The Queensland State Government recently announced it would take up uranium mining again. The topic of uranium mining often raises concern about environmental risk. While past uranium mining in Queensland led to environmental damage, changes to regulation in the intervening years should ensure Queensland won’t face similar problems this time.
Thirty years ago, the Australian Government’s three-mine policy banished uranium mining to two sites in the Northern Territory and one site in South Australia.
Before this, uranium mining existed throughout Queensland, notably at Mary Kathleen and Rum Jungle in the Northern Territory. The practices applied during this time, extending from the 1950s to the late 1970s, left a legacy of dispersed tailings, reactive waste rock and affected downstream aquatic ecosystems from heavy metals and acidity associated with the mining. There were no sustained health effects to the population from these operations.
By the 1980s, far more rigorous mining practices were adopted. The change was propelled by enquires such as the Fox Report, which resulted in tighter regulation by the Northern Territory government. It meant better managed processes at sites such as Ranger, Nabarlek and Jabiluka under the watchful eye of the Supervising Scientist watchdog.
Subsequently the mining of uranium at Ranger and Nabarlek proceeded without any serious incidents or long term effects to the environment. This can be credited to the advances made in expertise and an increased understanding of the mining process, but primarily to the increased regulation. The tailings and evaporated residues from storage dams have been returned to the mined out pits that are essentially geologically-stable structures. Some waste rock has been stabilised above ground.
The mining process
In terms of rehabilitation practices, uranium mining uses similar methods to other kinds of metal mining.
Waste rock has to be removed before the uranium can be mined. The properties and composition of the waste rock can result in acid formation (as happened at Rum Jungle) if it isn’t neutralised. This acid can then find its way into aquatic ecosystems.At Ranger and Nabarlek there was no acid-producing waste rock.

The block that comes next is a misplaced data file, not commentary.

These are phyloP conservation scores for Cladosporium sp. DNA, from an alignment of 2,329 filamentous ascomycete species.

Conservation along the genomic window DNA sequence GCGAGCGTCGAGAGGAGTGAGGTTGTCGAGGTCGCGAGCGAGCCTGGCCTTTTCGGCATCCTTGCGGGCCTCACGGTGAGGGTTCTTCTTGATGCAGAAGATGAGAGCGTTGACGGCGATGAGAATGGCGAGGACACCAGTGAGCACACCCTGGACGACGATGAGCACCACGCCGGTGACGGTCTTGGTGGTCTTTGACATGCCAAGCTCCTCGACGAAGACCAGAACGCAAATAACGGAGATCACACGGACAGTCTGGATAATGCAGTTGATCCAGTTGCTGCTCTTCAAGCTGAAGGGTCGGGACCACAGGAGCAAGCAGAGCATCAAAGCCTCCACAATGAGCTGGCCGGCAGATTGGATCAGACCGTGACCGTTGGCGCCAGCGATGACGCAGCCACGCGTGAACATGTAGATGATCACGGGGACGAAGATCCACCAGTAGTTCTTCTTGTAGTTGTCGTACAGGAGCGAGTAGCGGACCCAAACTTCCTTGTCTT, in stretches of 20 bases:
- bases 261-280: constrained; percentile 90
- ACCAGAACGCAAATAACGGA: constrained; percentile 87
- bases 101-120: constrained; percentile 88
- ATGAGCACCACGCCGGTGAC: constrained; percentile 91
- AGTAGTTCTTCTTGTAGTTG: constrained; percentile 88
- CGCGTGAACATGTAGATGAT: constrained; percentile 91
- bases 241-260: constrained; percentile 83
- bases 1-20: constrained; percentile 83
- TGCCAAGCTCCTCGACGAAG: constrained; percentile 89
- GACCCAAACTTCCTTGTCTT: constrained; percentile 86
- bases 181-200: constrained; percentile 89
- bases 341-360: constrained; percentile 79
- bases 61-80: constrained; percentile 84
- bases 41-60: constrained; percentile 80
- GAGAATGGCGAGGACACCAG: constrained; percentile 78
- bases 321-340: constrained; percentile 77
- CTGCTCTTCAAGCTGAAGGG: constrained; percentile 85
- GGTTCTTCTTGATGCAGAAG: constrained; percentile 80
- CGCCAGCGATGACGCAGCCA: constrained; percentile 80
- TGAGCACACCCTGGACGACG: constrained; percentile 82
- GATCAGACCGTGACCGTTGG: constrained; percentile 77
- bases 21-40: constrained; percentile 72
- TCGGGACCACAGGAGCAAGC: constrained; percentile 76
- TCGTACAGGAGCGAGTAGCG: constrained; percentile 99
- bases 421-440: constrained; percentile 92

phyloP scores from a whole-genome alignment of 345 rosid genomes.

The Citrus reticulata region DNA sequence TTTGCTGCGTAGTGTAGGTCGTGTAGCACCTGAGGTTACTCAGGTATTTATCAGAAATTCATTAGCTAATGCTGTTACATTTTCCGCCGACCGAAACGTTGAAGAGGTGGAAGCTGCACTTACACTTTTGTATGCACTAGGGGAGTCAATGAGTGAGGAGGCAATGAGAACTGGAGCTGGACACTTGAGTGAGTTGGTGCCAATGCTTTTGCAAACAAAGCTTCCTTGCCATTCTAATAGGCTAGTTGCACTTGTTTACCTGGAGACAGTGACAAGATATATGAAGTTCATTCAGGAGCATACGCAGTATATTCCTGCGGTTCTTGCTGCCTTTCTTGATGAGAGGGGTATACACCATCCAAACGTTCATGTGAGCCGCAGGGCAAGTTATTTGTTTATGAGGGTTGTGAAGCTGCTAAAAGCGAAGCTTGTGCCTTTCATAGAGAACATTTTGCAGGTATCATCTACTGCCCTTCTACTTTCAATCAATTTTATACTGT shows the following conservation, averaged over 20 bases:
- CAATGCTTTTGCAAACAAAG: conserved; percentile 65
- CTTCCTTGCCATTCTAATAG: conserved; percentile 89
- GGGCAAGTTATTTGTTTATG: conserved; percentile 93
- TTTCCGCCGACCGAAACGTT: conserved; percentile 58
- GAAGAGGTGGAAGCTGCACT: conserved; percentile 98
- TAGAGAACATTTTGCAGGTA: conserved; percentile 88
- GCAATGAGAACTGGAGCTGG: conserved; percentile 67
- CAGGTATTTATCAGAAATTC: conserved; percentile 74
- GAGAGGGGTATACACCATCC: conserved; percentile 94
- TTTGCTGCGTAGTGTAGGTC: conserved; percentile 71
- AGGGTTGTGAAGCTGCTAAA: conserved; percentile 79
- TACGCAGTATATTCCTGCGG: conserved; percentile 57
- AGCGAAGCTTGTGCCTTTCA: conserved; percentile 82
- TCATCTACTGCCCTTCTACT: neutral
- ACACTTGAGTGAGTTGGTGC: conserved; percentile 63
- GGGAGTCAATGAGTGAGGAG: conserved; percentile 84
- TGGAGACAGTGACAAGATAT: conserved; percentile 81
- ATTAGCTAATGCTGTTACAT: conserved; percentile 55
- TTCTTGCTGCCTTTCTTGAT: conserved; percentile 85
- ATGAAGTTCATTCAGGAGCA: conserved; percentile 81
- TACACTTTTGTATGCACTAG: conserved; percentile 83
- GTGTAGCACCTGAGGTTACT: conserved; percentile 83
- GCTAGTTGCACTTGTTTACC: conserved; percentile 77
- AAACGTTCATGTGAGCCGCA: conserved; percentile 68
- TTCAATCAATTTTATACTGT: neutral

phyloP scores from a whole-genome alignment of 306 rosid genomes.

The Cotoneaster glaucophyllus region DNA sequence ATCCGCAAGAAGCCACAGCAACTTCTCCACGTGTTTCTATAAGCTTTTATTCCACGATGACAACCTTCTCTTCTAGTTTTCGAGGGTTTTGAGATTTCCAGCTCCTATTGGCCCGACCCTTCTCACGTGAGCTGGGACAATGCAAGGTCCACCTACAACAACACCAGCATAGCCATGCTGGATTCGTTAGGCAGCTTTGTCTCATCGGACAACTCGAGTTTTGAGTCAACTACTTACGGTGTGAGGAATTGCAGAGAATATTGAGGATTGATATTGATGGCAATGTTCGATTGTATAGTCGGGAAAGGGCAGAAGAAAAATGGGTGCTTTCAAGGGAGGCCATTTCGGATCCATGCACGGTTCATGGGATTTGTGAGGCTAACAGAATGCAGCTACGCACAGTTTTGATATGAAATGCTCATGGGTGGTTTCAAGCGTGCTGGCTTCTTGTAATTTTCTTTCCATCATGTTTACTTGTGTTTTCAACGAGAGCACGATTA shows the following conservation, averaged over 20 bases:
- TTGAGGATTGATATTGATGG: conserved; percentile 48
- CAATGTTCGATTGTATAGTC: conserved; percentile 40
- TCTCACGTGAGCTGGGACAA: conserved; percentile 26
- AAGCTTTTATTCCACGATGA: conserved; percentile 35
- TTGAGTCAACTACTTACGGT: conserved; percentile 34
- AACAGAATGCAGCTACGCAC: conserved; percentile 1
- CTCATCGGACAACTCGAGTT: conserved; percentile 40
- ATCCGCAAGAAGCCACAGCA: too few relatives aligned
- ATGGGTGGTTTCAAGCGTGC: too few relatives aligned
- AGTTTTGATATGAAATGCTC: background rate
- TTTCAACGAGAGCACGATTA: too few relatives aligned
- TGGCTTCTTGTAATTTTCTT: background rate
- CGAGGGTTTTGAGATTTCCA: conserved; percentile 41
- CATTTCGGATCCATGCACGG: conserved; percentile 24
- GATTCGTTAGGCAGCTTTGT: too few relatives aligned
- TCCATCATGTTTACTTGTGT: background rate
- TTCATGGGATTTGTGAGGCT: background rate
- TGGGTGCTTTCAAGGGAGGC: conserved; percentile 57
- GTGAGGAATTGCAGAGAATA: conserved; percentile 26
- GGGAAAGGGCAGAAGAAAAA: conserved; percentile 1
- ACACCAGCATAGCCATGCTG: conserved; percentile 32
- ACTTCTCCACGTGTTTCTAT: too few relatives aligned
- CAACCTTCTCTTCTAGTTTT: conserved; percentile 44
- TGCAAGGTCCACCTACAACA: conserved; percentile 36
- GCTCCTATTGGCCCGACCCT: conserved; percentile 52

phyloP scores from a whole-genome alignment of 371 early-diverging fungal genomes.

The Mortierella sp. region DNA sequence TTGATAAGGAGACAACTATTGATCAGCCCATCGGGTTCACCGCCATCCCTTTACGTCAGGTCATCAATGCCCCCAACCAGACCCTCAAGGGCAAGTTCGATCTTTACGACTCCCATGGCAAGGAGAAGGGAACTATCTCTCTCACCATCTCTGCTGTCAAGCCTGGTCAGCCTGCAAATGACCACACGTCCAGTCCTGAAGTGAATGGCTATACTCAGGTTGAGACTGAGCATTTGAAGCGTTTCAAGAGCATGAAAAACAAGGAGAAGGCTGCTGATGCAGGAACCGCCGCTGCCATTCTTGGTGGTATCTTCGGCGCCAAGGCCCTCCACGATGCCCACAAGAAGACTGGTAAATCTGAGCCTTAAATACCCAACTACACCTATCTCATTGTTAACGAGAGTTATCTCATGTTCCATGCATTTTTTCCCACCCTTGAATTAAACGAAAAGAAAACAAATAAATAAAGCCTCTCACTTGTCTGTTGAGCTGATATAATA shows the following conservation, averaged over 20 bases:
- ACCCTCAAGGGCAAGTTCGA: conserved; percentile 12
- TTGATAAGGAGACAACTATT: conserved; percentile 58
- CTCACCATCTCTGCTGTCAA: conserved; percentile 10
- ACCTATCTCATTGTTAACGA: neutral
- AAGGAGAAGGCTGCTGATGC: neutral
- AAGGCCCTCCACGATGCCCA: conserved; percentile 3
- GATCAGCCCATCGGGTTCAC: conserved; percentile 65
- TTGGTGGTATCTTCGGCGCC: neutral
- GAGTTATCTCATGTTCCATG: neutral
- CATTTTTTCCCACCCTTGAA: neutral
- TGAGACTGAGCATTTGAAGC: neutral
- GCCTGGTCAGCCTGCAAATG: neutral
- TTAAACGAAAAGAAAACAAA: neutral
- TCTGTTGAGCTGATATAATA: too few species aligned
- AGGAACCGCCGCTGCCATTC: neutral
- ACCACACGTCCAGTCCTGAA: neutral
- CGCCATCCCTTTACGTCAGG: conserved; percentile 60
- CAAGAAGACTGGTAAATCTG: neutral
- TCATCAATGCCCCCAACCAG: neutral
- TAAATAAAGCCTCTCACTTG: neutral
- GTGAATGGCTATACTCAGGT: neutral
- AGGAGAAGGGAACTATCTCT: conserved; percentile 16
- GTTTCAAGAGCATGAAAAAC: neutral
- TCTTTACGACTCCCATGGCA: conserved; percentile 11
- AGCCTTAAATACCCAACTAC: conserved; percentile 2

Most of the mined material is crushed and ground before being extracted with sulfuric acid. It is then processed to concentrate the uranium, which is concentrated and shipped overseas, leaving behind processed tailings.
Tailings are neutralised to increase their pH and transferred to a repository for storage. The repository is usually an above–ground dam or mined-out pit. This storage pit is generally considered geologically stable as the original uranium deposit was about the same age as the earth.
Dealing with radiation
Tailings contain the decay products of natural uranium, particularly radium 226 which has a half life of 1600 years and emits radon gas, which can build up in confined spaces if not vented. Uranium mining waste is generally classified as low level radioactive waste (while the activation products from reactors are classified as high-level waste).
Uranium is primarily an alpha radiation emitter and is only a health hazard when dust is inhaled or ingested. Therefore prevention of dust dispersion by covering prevents this pathway of exposure to uranium. Drinking water supplies are carefully monitored and have not exceeded drinking water guidelines, apart from some naturally occurrences associated with natural mineralisation.
The radiation effects from uranium itself are minimal. They are essentially only a hazard to workers, and only if they are exposed to uncontrolled inhalation of dust. As a heavy metal, uranium has some toxicity. It’s about the same as other metals and is usually at environmentally low levels compared with other heavy metals such as cadmium, copper, lead and zinc.
In tailings, uranium may get into groundwater if seepage is alkaline. These are long term processes that require good design features to minimise seepage and also to control the spread of dust which may contain radium. Proper tailings dam construction and storage will minimise the dispersal of uranium and other heavy metals.
Modern mining practices minimise the events that led to the environmental effects observed at Rum Jungle and Mary Kathleen in the past. Modern mining is well described in the Australian Government series on Leading Practices in Mining. Radiation must be specifically monitored, and miners must adhere to stringent guidelines typically set by the International Commission on Radiological Protection and the World Health Organization.
The best examples of responsible uranium mining with minimal environmental effects are the operations in the Northern Territory at Ranger and Nabarlek. These have demonstrated track records of success based on good design and sound regulatory practices. This is in contrast to the public perception that uranium can’t be beneficial or mined safely.
Australia’s decision to not mine uranium from more than a selected few deposits has delayed further uranium mining in Queensland. It did not stop uranium mining and generation of profits elsewhere in the world, such as Canada. It did prevent Australia and Queensland in particular from receiving the mining income. This situation now looks likely to be rectified. The best prospects for development are deposits with higher grades and an absence of sulfide mineralisation with polymetallic features.